For the first year in a long time I have not had to plan, plan, and plan care for Dad.  I was always so worried that one of Dads caregivers would not make a shift and then Dad would be left alone on a week-end.  So – I over-scheduled and had back up after back-up.  The food was all prepared, packaged, and frozen for the week.  The bills were all paid in advance.  Phone numbers and contact information was thoroughly communicated… you get the drill.  Dad would also be a bit worried I would imagine – although he was in such good hands – none of us really needed to be concerned.  This year I am so under-planned it is ridiculous.  Yet – here we are – without Dad… I would rather have the plan, plan, planning to do!  Two very special men are out of the Myrtle Beach plans this year.  Weird as it is – there is a giant hole that is left behind.  Not sure what to do with it yet – can it be filled with books, rest, wine (grin) or good conversations with friends..

This is the first year that a dear friend of mine will not be joining us and our families reuniting.  She has a new life with a new partner and there is no Myrtle Beach in her blood it seems anymore.  She deserves this happiness as her life has not been easy as a single parent.  Again, there is a hole – a divide. 

And this is the third year that Mom is not around.  There will be no one asking me for contact information – to watch for sharks – to be careful on the roads and to watch those crazy drivers!  No one will be buying me a bathing suit as Mom always knew what would look relatively civil on me and I hated buying it myself.  No Mom to take me out to spoil me with a meal from Red Lobster – just because – and fight me for the bill.  No Mom to call and explain that we have arrived safely  – not to worry.  No Mom who will wish my family a great trip – and to not worry about a thing!  To have fun.  To get some rest (you look so tired, Stacey, you do too much!) But each time I pass a white rose … I will think of her.

Life happens.  It happened to my Mom and Dad and now it is happening to me.  I remember so well when my parents spoke about the changes their lives had endured.  Some of their friends passed away – others divorced – others grew apart… I thought nothing about it at the time as their lives were so far apart from mine.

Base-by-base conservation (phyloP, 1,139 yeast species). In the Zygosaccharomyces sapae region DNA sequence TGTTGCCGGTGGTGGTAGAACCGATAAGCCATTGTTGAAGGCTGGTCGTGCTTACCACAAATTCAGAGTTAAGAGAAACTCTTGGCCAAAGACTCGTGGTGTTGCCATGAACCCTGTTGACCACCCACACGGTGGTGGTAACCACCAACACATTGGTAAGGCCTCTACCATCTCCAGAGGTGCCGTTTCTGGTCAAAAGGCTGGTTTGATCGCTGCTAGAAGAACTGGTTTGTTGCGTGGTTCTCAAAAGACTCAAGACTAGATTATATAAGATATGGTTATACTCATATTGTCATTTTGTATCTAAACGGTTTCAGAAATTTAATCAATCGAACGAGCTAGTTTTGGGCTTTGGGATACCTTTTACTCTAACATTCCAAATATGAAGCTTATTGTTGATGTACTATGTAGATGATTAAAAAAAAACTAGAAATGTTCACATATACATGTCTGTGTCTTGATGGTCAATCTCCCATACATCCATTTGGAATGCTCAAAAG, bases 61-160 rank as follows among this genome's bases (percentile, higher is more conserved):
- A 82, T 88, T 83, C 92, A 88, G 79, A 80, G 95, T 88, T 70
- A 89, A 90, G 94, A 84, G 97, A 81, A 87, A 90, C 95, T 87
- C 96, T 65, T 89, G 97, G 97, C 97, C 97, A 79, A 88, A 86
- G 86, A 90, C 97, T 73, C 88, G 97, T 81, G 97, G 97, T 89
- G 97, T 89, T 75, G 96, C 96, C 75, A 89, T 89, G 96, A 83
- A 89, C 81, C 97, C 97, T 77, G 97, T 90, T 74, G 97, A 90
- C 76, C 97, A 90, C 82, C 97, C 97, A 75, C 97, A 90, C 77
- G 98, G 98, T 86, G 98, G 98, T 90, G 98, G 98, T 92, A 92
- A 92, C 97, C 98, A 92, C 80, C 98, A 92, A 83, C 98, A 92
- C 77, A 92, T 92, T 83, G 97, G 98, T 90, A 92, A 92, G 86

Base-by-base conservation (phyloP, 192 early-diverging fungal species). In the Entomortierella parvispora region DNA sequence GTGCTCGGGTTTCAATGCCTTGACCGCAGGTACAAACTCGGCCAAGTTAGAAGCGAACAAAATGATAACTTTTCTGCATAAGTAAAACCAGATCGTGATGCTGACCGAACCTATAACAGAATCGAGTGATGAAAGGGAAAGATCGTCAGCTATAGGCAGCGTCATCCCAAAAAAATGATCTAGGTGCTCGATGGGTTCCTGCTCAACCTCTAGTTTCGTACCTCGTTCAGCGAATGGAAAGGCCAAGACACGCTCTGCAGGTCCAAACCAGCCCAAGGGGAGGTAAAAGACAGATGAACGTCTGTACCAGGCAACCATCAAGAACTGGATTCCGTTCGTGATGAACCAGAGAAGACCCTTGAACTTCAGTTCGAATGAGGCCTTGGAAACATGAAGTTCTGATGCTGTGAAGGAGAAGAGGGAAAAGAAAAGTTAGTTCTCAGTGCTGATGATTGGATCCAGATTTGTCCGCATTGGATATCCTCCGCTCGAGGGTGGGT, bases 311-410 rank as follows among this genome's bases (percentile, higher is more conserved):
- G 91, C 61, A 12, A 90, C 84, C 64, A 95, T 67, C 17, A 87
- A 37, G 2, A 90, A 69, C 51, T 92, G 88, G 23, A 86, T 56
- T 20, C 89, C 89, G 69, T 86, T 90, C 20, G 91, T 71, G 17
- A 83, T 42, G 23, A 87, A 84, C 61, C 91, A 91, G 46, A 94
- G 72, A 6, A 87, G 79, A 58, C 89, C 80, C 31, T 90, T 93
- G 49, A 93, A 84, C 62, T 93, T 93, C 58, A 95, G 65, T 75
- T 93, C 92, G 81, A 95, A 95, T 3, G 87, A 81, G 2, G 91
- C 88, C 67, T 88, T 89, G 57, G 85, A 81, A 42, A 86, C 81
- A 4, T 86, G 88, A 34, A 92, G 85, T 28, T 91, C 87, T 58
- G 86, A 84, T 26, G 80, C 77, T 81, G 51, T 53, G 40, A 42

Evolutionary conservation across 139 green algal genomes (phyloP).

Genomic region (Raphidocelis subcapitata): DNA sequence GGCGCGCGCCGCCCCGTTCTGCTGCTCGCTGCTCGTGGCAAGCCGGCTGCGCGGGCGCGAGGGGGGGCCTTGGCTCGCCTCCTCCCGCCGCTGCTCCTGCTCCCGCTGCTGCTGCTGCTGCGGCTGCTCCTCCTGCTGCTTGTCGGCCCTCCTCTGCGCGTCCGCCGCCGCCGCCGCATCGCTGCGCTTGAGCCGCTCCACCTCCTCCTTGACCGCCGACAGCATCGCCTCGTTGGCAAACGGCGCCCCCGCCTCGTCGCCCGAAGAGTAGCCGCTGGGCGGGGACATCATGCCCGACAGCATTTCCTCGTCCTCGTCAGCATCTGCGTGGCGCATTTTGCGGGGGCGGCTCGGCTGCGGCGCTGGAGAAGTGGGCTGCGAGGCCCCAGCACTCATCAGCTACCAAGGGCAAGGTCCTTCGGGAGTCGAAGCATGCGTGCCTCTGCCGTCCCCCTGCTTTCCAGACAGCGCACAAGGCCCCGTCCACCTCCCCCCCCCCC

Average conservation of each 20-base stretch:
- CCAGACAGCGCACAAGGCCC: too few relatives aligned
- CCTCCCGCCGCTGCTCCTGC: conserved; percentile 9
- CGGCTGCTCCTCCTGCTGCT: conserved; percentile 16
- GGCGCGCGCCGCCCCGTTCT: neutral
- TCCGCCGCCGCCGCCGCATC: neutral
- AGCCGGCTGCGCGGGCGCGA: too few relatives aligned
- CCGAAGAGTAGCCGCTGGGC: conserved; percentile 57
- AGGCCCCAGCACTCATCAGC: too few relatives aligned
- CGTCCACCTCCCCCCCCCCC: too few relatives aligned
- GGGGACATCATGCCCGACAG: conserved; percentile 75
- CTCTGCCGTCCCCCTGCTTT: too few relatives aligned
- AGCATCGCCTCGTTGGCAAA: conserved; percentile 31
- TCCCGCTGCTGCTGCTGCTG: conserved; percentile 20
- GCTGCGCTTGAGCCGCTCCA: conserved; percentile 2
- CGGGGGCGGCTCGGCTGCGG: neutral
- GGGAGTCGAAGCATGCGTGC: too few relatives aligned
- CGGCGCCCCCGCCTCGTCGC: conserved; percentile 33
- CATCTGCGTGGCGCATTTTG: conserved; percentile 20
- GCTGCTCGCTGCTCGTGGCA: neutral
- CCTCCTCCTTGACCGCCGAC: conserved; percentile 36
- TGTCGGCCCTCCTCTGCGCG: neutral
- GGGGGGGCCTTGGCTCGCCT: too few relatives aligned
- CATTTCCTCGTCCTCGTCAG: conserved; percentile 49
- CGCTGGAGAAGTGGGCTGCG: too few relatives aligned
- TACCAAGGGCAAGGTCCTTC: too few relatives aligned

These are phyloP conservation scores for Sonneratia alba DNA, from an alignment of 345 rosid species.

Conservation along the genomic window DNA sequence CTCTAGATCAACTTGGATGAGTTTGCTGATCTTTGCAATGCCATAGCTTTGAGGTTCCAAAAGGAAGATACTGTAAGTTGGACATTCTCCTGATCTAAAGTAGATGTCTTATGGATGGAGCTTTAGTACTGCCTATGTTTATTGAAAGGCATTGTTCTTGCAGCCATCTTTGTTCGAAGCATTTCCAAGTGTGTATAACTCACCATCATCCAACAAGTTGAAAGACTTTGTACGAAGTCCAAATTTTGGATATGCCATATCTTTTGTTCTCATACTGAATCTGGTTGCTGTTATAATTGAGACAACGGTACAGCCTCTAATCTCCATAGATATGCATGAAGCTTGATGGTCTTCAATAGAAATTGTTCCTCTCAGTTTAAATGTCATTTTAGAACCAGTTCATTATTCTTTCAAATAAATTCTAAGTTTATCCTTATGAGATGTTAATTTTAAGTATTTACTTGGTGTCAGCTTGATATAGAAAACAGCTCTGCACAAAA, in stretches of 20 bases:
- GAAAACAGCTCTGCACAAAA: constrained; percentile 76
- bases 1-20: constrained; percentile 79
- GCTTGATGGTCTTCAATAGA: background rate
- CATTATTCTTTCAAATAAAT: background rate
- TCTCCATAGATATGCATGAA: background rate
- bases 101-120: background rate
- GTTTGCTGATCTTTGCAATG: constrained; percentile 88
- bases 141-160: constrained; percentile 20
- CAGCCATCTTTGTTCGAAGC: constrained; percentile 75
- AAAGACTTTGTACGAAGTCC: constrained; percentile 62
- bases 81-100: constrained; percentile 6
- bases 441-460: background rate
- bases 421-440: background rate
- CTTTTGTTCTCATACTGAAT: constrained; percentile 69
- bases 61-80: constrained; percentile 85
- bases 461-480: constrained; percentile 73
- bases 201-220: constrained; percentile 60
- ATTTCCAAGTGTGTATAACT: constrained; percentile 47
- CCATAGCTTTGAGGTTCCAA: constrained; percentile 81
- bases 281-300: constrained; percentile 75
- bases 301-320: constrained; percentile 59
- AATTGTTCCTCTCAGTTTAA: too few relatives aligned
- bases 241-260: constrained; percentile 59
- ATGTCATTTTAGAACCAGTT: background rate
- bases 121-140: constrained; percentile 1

It seems that distance has almost been bridged.  I am so glad I remember them talking about life changes – talking about firsts.. growing older… it makes my divide seem like it is a part of life.  They survived it – I guess so too can I.

Mom and Dad were always there for my brother and I. In fact, I remember thinking that wherever they were – that was my home.  Now that they are no longer here there are times, I must admit, that I feel a little homeless.  But – other times I feel that life is happening to me the way it happened to my parents – and that it will all be okay.  I wish they were here to talk to – to listen to my epiphanies as I age.  Aha – I get it – moments.  I wonder if they felt the same way? 

As time passes, it seems I become more distant – yet closer to my family on so many dimensions.  Life has a way of bridging gaps.  Ben, Dad, my friend… my Mom.  Through it all – I still know that I am home – home is where the family is – forever in my heart. 

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A Dozen White Roses

A Dozen White Roses

A dozen white roses always marked a special occasion for Mom.

(This post is written in Bill’s voice)

They surrounded her in life – and they surrounded her in the life here-after: white roses.

No matter what the occasion, Paula loved white roses. I would always pretend to cringe at the cost of them – but that was part of the game. And what made the cheese more binding was that Stacey, my daughter, would always order them “arranged” and “delivered”.

On her birthday, in particular, Paula anticipated those roses and we all enjoyed the roses for weeks afterwards. This Wednesday would have been Paula’s birthday… I won’t tell you her age as she would have thought that to be impolite. She was as beautiful on the day she died as she was the first time I met her. She was stunning. She would often tell me the story about when she was 16 and was told she was the ugly duckling of the family. You know the story – the ugly duckling didn’t fit in with it’s family – and then realized it was actually a beautiful swan. That was Paula. My Paula – the swan.

Roses were so appropriate for her as they were so strong, yet delicate. Their aroma filled the air to the extent that one could not help but breathe in a deeply. I always pretended to not be impressed with them – you know, I’m the cheap old bugger… she’d giggle. White was the colour of her life – Paula was a nurse. She took great pride in this profession and the care she took tending to her patients was reflected in the way she’d care for the nurses uniform itself. She was quite to remark on any nurse that looked sloppy and unprofessional. Her cap was crisp, meticulously ironed, and she looked fine in it. The uniform itself was always white – rose white.

My Paula left this good earth to a better address nearly three years ago and she has been surrounded by roses ever since. I’ve just never had to have them delivered!

(Stacey’s voice) You are remembered, Mom. And you are always loved.